Essential Jazz Oud Albums

Eleven strings, five crucial recordings

Jr_amoshoffman_0071_depth1
1
Amos Hoffman
By Atael Weissman
Rabih-abou-khalilfix_depth1
2
Rabih Abou-Khalil (with pianist Joachim Kuhn)
By Manfred Rinderspacher
Malik1_depth1
3
Ahmed Abdul-Malik's 'Jazz Sahara' album from 1958
Cd_avishai-cohen_depth1
4
Avishai Cohen's 'Adama' album, with Amos Hoffman on oud, 1998
Cd_henry-threadgill_s-zooid_depth1
5
Henry Threadgill's Zooid's 'Up Popped the Two Lips' album, with Tarik Benbrahim on oud, 2001
Cd_dhafer-youssef_depth1
6
Dhafer Youssef's 'Electric Sufi' album, 2002
Cd_rabih-abou-khalil_depth1
7
Rabih Abou-Khalil's 'Morton's Foot' album, 2004
Dhafer_youssef_cropped_depth1
8
Dhafer Youssef

1 of 8      Next



AHMED ABDUL-MALIK
Jazz Sahara (Riverside, 1958)
Jazz Sahara is to jazz oud as Satchmo’s Hot Fives and Sevens sides are to jazz as a whole—the place from which it all emanates. Abdul-Malik (a New York native of Sudanese descent) may or may not have played oud with Coltrane, but he most definitely features it on these four extended tracks, which also include Johnny Griffin on tenor saxophone. The Middle Eastern-inflected tonalities and melodies heard here are commonplace today, but in the late 1950s they were positively exotic, and few had thought to integrate them with jazz until Abdul-Malik did on this landmark recording.

AVISHAI COHEN (AMOS HOFFMAN, OUD)
Adama (Stretch, 1998)
Bassist Avishai Cohen has utilized the talents of fellow Israeli Amos Hoffman on oud and guitar on several recordings, and has contributed to Hoffman’s solo works as well. The latter lean more toward the traditional, but when Hoffman gets the opportunity to strut his jazz chops, his agile finger work, twisted rhythms and expressive mood shifts greatly enhance the proceedings. Hoffman isn’t spotlighted often enough on this 1998 album, but tracks such as “Madrid” and “Dror” explain why so many oud aficionados point to him as one of the most visionary practitioners of the instrument.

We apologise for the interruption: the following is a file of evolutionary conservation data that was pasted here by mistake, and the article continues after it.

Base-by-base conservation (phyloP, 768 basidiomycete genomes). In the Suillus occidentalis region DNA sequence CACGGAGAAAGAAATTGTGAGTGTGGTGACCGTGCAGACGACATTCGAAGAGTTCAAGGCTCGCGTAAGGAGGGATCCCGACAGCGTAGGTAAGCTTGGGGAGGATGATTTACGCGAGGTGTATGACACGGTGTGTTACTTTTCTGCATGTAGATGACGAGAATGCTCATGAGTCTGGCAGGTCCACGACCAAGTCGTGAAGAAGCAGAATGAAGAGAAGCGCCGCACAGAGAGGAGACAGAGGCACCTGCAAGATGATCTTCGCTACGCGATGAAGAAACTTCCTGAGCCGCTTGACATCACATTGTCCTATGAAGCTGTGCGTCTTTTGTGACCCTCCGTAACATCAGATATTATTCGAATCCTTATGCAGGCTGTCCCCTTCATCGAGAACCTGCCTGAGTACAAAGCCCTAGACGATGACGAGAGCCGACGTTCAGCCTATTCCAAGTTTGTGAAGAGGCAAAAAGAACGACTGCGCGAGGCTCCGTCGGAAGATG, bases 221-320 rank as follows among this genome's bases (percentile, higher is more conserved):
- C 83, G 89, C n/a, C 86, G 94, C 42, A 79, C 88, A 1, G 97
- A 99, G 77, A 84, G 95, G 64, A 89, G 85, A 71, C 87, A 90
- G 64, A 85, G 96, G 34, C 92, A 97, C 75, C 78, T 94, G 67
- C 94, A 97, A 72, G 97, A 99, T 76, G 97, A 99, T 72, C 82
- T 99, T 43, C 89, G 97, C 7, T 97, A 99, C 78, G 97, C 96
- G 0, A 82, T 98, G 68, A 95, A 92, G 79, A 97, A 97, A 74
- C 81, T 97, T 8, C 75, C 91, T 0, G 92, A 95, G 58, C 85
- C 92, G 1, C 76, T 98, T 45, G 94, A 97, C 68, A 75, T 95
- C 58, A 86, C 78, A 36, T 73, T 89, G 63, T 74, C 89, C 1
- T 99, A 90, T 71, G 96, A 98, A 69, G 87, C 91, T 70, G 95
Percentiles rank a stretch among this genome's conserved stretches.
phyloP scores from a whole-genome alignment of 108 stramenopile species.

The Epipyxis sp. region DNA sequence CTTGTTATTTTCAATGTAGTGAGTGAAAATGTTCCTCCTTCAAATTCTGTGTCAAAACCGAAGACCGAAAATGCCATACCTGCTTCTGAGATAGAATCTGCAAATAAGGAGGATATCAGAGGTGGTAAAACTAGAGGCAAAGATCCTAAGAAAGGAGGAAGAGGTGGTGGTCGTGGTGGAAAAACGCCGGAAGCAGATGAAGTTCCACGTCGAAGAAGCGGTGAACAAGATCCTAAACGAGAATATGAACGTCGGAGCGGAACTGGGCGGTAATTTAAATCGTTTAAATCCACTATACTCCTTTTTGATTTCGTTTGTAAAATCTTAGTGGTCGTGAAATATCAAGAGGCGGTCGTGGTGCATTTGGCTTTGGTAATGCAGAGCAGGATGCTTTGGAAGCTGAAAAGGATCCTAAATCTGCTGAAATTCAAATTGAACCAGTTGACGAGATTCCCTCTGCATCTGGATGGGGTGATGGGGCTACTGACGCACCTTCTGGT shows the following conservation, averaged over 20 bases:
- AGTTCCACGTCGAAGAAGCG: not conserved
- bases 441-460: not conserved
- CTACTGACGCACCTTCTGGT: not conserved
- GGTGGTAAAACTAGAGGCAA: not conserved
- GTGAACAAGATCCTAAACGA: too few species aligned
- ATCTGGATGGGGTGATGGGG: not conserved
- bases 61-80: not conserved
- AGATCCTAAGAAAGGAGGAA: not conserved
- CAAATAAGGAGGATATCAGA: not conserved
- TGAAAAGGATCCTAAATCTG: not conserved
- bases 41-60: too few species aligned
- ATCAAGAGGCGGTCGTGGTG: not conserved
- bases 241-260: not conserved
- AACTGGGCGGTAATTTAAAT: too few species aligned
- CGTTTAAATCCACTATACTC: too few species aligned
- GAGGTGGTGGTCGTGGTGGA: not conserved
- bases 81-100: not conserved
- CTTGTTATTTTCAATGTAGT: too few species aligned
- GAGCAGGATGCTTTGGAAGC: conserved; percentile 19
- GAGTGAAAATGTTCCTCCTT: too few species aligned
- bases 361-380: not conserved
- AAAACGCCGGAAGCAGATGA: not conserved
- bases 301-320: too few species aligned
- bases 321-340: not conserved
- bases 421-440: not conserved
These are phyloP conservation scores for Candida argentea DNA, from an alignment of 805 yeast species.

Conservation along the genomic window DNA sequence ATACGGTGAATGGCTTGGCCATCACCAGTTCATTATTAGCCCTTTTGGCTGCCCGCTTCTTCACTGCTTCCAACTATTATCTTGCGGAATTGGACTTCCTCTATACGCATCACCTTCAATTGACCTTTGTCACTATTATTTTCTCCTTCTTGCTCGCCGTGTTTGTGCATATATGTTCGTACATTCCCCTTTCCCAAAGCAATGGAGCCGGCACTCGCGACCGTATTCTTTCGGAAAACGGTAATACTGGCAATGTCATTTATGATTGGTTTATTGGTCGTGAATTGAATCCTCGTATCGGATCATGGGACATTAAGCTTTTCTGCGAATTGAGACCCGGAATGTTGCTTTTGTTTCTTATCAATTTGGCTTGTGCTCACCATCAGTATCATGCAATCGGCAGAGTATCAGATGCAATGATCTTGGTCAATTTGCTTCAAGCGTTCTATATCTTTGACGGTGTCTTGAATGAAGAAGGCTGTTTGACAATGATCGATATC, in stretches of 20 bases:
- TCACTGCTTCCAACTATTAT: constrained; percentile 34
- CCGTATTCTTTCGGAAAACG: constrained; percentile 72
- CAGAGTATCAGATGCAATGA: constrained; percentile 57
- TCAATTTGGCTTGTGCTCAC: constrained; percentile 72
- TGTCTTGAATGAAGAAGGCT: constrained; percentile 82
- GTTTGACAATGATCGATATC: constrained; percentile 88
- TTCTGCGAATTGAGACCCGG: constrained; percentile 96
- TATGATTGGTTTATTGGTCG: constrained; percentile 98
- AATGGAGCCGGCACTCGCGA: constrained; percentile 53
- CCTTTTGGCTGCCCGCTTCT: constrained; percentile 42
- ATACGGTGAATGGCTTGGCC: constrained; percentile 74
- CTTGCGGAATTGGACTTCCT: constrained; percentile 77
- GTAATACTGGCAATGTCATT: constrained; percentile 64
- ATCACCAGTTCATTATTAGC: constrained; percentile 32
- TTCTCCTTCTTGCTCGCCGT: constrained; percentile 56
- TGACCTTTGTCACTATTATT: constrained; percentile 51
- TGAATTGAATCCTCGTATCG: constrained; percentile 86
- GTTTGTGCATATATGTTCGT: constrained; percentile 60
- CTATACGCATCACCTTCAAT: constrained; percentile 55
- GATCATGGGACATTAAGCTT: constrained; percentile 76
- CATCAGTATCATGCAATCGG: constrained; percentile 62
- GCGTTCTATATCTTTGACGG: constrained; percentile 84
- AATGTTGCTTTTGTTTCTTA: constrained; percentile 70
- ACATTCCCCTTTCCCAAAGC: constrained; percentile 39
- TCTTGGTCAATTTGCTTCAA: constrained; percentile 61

HENRY THREADGILL’S ZOOID (TARIK BENBRAHIM, OUD)
Up Popped the Two Lips (Pi, 2001)
A relentless experimenter, alto saxophonist and flutist Henry Threadgill employed Moroccan oud player Tarik Benbrahim on his first recording with his acoustic group Zooid. Each of its seven tracks is its own universe, projecting vistas from dark to playful, pastoral to ominous; Threadgill and his co-conspirators deftly balance free improvisation and airtight composition in settings that generously sample a plethora of styles and temperaments.

DHAFER YOUSSEF
Electric Sufi (Enja, 2002)
The oud, on the relatively rare occasion it is used in jazz, is nearly always placed in an all-acoustic setting. Tunisian oud master Dhafer Youssef maintains that acoustic base here but weaves electronics and looping into the tracks, creating in the process a richly textured pastiche that should in theory feel disparate but instead is at once taut and wide open.

RABIH ABOU-KHALIL
Morton’s Foot (Enja, 2004)
One of the most highly respected and influential of the modern oudists, the Lebanese Rabih Abou-Khalil left his homeland for Germany in 1978, and his recordings reflect both his heritage and the pan-global cultures he’s been exposed to over the past three decades. For Morton’s Foot Abou-Khalil mixes it up with tuba, clarinet, accordion and drums—as well as Gavino Murgia’s guttural throat singing—to produce an otherworldly array of beguiling melodies and turn-on-a-dime rhythms.

Originally published in July/August 2012

3 Comments

  • Nov 15, 2012 at 07:04AM Astrak3n

    What ? Not an album of Anouar Brahem in the list ?! Well... That is REALLY surprising, and odd. Why not mention him, whereas the quality of his work is almost egual (I must say I even prefer) as these fives. The albums Astrakan Cafe or Thimar have definitely their place in your top 5 !

  • Nov 15, 2012 at 07:07AM Jeff_Tamarkin

    Anouar Brahem is mentioned prominently in the main article that this accompanies: http://jazztimes.com/articles/54056-oud-swings

  • Nov 16, 2012 at 03:56AM Astrak3n

    Ok sorry ! I felt directly on this one. And thanks for your article, for I didn't know Ahmed Abdul Malik, and that is a good discover.

Add a Comment

You need to log in to comment on this article. No account? No problem!

  • Email E-mail
  • Share Share
  • Rss RSS